Baking Group Sets Wedding Cookie Table Record
MONONGAHELA, Pa. – Wedding bells chimed in Monongahela, Pa., as couples tied the knot in Chess Park alongside a record-setting wedding cookie table.
The park was filled Sunday with thousands of cookies as people poured in to set the record for the largest wedding cookie table on the final day of the city’s 250th birthday celebration.
Christina Conlon, an adjudicator with Guinness World Records, was on hand to tabulate the total amount of cookies and make the record official.
The largest wedding cookie table is a new category for Guinness, Conlon said, and they set the number to beat at 18,000 cookies.
They based that number off of a Wall Street Journal article about a cookie table at a wedding in Youngstown, Ohio, that was published in July 2017.
By 2:30 p.m., Conlon said they had already reached 18,000, with several hours of counting left to go.
The idea for the wedding cookie table came from Laura Magone, president of Monongahela Area Historical Society, which organized the weekend’s events.
With the large crowd that gathered to set up their cookie displays, Magone said they were “overwhelmed” with the response.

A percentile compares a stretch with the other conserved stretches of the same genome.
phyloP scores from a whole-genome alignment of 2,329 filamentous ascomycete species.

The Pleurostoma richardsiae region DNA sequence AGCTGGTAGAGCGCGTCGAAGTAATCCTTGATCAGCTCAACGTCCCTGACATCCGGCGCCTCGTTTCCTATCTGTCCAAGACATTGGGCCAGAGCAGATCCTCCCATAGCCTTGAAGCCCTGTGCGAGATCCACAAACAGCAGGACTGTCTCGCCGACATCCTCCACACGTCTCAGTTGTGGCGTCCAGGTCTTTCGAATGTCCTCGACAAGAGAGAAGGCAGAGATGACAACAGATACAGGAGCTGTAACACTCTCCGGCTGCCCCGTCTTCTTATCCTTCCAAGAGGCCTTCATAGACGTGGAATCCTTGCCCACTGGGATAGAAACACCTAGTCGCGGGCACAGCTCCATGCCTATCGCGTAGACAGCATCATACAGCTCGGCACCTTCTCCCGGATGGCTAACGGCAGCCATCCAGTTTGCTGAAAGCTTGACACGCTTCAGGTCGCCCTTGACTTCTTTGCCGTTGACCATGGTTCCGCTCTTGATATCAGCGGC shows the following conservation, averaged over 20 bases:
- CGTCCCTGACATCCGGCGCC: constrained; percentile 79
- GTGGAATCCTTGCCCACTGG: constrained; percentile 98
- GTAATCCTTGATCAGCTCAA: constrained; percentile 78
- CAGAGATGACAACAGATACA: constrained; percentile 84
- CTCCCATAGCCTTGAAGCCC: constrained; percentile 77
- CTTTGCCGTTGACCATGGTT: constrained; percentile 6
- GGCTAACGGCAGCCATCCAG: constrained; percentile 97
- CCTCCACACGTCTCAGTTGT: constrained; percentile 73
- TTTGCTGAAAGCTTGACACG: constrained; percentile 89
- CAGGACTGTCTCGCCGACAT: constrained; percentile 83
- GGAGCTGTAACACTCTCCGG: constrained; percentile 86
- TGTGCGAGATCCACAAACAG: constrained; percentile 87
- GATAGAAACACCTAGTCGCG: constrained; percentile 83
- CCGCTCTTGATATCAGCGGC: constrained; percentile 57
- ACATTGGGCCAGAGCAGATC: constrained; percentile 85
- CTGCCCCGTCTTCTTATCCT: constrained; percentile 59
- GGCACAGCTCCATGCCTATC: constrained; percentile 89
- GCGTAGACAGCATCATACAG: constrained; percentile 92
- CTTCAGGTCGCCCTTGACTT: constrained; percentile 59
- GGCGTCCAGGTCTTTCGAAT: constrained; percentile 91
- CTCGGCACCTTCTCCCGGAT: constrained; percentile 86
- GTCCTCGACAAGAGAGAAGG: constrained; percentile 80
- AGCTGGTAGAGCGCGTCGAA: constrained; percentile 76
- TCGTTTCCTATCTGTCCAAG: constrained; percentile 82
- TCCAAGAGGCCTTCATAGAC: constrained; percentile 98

“A wedding cookie table is a celebration of our ethnic heritage and our blue collar roots,” Magone said. “I’ve wanted to hold an event like this for years, but it all came together whenever Monongahela celebrated its 250th.”
Magone also runs a Facebook page, The Wedding Cookie Table Community, which has grown to more than 23,000 members. Members of that group helped Sunday’s event grow to the size that it did.
Among the numerous groups bringing cookies to Chess Park on Sunday was the Carnegie Science Center, whose team contributed 1,900 cookies.
“We had a co-worker that found out about this, and we thought, ‘Oh, we’ve got to get on board with this,'” said Maila Jill Rible, a science educator with the center.
The group that came is part of the science center’s Demonstration Theaters.
“We actually use baking and cooking in some of our programs to help teach people about science. So this was a natural fit, and we really like to bake,” Rible said.
The group representing the science center used the event as an opportunity to educate others about the science and chemistry of baking.
However, Rible said the science is not all in the baking, and that the way you set up your own wedding cookie table is a science all its own.
Most important, she says, is knowing your audience.
“Are there family recipes that people really want to see? You’re going to want to make sure that those look great, because we don’t just taste with our tongues. We taste with our sense of smell, and we taste with our eyes,” Rible said.
A short ceremony at the park’s gazebo featured a group of three couples who got married all at once, and the weekend of festivities ended with a free concert by Jakob’s Ferry Stragglers.
“This is my hometown, and this is something that’s important to me so that everybody can see what a great community this is,” Magone said.